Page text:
Macro November 01, 2019 / 01:36 pm UTC

In-Depth Research: Implications of U.S. October Employment - Strong Excluding Special Factors; Even Stronger With Revisions

By David Sloan

October's non-farm payroll print is unexpectedly strong, and with revisions, it suggests that trend has slowed less than previously thought.

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The employment trend appears to have stabilized or even marginally accelerated in recent months. The current pace of job creation is consistent with an economy at least growing near potential. Given that the main risk to the economy was that trade-generated weakness would spread to employment, which would undermine the consumer, a still-healthy labor market suggests that near-potential growth can continue in the near term.

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Non-farm payrolls increased by 128 thousand in October, but excluding 46,000 strikers at GM and 20,000 census workers who left temporary positions, the increase was 194 thousand. Upward revisions totaled 95,000, with both August and September seeing increases through revisions. Private payrolls increased by 131 thousand and by 177 thousand excluding strikers, the strongest private payroll gain excluding strikers since April. Private payrolls' upward revisions totaled 94,000, with September now at 167 thousand and August at 163 thousand. The 3-month private payroll average excluding strikers is 169 thousand, up from 121 thousand in July.

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Manufacturing payrolls fell by 36,000, but rose by 6,000 excluding autos and by 10,000 excluding strikers. Construction payrolls rose by a modest 10,000, but this does not reflect the recent impressive revival in housing. Aggregate hours worked fell in both manufacturing and construction (a dip in the average manufacturing workweek only includes the average workweek for those not on strike), but the overall workweek held steady at 34.4 hours.

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Leisure and hospitality, which had been very weak from February through July, led the recent improvement in private sector services, including this month's revisions. Some of the recent improvement in seasonally adjusted payrolls may reflect easier seasonal adjustments. However, this also suggests that the slowdown in hiring in the spring, which is usually heavy hiring season, may have been due to a shortage of available workers.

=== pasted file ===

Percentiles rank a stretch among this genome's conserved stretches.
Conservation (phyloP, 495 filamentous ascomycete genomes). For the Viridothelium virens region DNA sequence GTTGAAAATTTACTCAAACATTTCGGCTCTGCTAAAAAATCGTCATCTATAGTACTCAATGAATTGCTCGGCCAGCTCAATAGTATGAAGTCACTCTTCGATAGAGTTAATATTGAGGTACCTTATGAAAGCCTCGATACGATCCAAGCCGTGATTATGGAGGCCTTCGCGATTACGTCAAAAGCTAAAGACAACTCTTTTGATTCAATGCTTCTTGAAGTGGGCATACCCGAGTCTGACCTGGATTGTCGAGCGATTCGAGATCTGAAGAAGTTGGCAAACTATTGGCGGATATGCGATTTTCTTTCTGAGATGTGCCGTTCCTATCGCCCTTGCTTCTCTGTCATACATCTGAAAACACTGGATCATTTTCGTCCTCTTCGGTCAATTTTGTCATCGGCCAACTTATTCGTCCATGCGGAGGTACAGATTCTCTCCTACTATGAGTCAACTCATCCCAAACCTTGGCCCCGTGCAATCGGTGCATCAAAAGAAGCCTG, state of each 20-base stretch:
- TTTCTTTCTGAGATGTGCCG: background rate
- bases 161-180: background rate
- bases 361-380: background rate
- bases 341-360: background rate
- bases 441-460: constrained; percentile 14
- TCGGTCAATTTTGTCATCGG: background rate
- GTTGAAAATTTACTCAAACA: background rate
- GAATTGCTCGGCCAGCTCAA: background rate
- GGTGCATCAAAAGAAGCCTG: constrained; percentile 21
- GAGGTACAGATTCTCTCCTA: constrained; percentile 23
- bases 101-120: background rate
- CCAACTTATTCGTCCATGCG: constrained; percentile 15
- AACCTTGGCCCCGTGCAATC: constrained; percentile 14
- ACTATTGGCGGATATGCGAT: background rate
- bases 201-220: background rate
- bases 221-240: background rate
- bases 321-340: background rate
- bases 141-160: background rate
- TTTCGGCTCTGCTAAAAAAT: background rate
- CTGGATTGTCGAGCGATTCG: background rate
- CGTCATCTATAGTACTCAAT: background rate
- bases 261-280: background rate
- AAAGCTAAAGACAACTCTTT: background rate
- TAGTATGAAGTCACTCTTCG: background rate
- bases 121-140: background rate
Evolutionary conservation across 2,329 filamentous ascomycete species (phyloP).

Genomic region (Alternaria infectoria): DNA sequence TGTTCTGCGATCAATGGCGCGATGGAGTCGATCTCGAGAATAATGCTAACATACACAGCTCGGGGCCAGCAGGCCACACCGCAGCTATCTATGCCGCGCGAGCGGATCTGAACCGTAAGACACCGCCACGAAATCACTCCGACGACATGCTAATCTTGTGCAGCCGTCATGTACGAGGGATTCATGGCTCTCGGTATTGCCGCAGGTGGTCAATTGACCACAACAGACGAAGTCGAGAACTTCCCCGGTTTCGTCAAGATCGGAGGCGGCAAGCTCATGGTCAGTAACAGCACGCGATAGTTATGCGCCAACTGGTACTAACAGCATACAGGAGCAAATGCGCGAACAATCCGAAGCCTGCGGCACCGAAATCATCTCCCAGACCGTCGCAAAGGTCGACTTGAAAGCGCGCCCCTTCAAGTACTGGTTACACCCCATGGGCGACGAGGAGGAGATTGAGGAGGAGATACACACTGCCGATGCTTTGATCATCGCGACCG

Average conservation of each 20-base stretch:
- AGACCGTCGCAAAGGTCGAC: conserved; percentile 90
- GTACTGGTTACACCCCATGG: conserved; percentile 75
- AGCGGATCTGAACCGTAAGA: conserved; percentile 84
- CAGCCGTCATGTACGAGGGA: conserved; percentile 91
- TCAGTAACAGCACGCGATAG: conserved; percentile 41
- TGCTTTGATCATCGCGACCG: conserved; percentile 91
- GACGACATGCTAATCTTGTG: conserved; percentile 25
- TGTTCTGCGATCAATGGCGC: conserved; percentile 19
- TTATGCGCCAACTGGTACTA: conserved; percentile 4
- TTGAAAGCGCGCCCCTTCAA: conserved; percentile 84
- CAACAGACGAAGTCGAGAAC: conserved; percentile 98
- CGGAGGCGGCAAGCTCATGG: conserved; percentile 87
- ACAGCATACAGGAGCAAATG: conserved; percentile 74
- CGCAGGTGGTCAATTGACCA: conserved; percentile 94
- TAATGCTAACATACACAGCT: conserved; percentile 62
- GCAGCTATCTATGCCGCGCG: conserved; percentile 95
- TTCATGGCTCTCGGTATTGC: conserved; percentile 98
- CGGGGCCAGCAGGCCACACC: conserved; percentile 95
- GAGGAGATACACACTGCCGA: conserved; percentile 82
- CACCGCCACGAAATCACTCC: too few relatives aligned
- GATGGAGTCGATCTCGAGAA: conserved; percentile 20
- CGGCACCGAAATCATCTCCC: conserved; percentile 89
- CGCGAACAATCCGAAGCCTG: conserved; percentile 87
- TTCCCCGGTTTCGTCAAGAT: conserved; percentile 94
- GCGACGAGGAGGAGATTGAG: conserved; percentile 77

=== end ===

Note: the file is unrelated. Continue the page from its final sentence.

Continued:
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The unemployment rate remains low, even if it corrected higher to 3.6% from September's nearly 50-year low of 3.5%. The unemployment rise came from a 325 thousand increase in the labor force. Employment in the household survey increased by 241 thousand and outperformed payrolls for the sixth straight month. While non-farm payrolls are correcting from the slowdown seen from spring through early summer, the household survey is correcting in a more dramatic fashion.

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However, the tightness of the labor market is having some impact on wages, with average hourly earnings up by a weaker-than-expected 0.2% (0.21% before rounding). If looking at upward revisions to August and September though, which are only visible before rounding, the net increase is 0.32%. Not even the earnings data are weaker than expected after revisions, but y/y growth is unchanged at 3.5%.

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Analyst Certification
I, David Sloan, the lead analyst certify that the views expressed herein are mine and are clear, fair and not misleading at the time of publication. They have not been influenced by any relationship, either a personal relationship of mine or a relationship of the firm, to any entity described or referred to herein nor to any client of Continuum Economics nor has any inducement been received in relation to those views. I further certify that in the preparation and publication of this report I have at all times followed all relevant Continuum Economics compliance protocols including those reasonably seeking to prevent the receipt or misuse of material non-public information.